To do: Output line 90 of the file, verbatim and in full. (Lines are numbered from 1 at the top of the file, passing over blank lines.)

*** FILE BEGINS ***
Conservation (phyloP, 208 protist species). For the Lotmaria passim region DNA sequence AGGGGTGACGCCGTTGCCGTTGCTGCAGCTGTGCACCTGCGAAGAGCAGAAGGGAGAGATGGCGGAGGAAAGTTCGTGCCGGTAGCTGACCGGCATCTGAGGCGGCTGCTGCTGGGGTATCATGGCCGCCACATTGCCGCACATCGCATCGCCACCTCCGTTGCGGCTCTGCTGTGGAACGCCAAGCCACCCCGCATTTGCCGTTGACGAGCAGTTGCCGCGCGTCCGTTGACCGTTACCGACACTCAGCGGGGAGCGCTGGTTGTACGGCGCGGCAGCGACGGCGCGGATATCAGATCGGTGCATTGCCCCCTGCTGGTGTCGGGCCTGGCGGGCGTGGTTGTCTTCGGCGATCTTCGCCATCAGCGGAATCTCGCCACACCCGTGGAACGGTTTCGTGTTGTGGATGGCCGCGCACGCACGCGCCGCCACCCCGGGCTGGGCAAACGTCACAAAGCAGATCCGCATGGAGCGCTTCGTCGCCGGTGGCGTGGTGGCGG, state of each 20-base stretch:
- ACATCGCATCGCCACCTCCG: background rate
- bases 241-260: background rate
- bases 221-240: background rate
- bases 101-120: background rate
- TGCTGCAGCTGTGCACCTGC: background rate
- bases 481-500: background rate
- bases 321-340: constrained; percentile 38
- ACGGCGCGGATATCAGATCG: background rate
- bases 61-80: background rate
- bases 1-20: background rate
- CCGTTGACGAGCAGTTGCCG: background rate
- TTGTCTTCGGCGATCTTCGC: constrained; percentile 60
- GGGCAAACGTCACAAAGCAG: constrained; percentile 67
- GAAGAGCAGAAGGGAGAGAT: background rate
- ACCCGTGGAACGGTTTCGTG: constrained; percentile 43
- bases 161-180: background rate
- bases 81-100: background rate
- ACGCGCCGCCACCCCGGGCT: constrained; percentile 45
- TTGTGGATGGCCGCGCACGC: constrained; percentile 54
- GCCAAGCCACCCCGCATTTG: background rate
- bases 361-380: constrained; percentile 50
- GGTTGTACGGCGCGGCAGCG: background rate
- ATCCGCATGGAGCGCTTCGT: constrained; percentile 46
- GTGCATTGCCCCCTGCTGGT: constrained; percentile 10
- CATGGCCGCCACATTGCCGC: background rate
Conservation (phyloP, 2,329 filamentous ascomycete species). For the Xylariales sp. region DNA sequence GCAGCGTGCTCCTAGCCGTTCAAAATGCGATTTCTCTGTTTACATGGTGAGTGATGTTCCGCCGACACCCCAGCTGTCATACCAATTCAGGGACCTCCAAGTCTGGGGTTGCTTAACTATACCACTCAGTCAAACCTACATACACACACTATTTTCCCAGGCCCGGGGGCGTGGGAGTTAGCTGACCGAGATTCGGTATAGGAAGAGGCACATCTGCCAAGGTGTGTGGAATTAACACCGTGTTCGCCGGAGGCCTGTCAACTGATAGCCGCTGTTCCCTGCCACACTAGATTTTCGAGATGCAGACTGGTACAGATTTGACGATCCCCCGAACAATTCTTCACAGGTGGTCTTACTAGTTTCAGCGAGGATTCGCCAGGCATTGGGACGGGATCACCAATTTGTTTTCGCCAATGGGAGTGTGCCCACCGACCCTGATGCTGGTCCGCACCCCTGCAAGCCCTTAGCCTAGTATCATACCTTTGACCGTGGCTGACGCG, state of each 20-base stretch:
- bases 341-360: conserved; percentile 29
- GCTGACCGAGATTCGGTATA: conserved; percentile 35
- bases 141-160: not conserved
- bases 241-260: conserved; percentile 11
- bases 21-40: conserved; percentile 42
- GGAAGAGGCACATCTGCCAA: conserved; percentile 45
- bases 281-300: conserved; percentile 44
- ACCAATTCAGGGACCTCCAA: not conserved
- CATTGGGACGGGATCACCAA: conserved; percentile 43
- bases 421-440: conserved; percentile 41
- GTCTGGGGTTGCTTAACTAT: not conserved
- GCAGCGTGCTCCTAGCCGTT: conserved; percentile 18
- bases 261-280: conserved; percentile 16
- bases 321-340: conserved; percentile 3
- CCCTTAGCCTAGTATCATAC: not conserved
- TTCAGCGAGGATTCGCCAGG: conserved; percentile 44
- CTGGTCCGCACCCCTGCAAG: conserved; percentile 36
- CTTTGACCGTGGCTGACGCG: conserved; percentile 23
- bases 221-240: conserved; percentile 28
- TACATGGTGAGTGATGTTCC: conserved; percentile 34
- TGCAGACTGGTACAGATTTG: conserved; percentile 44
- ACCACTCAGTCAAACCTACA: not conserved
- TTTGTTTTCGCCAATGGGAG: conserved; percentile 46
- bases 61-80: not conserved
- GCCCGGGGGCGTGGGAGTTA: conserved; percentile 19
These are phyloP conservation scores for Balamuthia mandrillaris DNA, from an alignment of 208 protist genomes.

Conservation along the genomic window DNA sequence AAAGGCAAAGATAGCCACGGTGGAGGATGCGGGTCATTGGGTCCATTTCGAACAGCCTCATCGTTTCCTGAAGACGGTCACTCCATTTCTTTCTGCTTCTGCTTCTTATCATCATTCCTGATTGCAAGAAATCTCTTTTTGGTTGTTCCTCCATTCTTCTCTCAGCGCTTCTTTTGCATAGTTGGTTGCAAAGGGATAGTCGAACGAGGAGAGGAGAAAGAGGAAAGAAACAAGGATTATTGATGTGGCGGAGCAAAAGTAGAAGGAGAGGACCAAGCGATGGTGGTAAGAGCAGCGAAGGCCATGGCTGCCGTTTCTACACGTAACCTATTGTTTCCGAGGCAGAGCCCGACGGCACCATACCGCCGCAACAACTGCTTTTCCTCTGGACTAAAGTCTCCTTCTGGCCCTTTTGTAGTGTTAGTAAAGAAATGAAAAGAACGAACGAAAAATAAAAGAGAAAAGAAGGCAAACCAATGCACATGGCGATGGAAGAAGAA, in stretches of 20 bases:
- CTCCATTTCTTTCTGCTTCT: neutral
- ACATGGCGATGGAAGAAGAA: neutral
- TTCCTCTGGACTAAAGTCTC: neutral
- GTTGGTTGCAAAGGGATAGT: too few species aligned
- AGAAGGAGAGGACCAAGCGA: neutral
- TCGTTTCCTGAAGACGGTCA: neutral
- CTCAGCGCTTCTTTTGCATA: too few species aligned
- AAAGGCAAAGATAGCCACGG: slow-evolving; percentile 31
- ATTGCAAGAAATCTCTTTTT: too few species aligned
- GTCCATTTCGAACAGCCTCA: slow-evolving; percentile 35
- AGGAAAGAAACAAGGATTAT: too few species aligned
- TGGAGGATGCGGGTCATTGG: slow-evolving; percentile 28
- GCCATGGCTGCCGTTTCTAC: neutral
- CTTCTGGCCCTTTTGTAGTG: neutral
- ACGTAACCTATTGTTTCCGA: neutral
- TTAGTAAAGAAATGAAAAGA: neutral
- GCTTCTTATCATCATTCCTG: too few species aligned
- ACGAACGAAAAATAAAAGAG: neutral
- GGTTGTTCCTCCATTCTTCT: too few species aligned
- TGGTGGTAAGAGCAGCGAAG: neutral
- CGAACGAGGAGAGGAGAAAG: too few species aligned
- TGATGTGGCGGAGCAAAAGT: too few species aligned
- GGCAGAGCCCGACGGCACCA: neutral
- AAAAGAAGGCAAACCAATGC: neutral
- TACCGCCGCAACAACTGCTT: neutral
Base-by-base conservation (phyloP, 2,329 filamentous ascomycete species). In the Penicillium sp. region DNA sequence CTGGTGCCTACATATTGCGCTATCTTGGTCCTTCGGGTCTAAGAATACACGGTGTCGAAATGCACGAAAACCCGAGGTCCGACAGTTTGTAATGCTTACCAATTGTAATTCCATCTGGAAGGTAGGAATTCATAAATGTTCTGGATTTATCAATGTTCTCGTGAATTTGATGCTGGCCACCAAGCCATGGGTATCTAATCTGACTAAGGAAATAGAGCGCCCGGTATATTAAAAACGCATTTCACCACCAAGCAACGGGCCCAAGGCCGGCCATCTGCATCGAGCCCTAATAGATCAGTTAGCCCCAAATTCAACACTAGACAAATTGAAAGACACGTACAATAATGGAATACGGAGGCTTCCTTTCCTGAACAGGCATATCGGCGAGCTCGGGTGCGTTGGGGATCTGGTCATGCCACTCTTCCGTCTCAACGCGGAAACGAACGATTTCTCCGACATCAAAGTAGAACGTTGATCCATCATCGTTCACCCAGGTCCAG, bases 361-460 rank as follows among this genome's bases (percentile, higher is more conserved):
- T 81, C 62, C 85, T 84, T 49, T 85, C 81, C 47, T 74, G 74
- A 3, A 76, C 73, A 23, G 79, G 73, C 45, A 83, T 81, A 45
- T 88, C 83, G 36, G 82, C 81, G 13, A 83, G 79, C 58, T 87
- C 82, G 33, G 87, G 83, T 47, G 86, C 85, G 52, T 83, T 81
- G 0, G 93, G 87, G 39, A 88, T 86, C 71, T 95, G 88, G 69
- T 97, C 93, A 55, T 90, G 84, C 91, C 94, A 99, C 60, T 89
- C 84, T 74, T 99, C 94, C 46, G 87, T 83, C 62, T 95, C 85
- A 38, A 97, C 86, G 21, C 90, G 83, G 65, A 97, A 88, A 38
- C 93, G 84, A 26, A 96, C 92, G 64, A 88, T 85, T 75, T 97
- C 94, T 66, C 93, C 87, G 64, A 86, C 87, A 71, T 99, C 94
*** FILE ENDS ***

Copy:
- C 94, T 66, C 93, C 87, G 64, A 86, C 87, A 71, T 99, C 94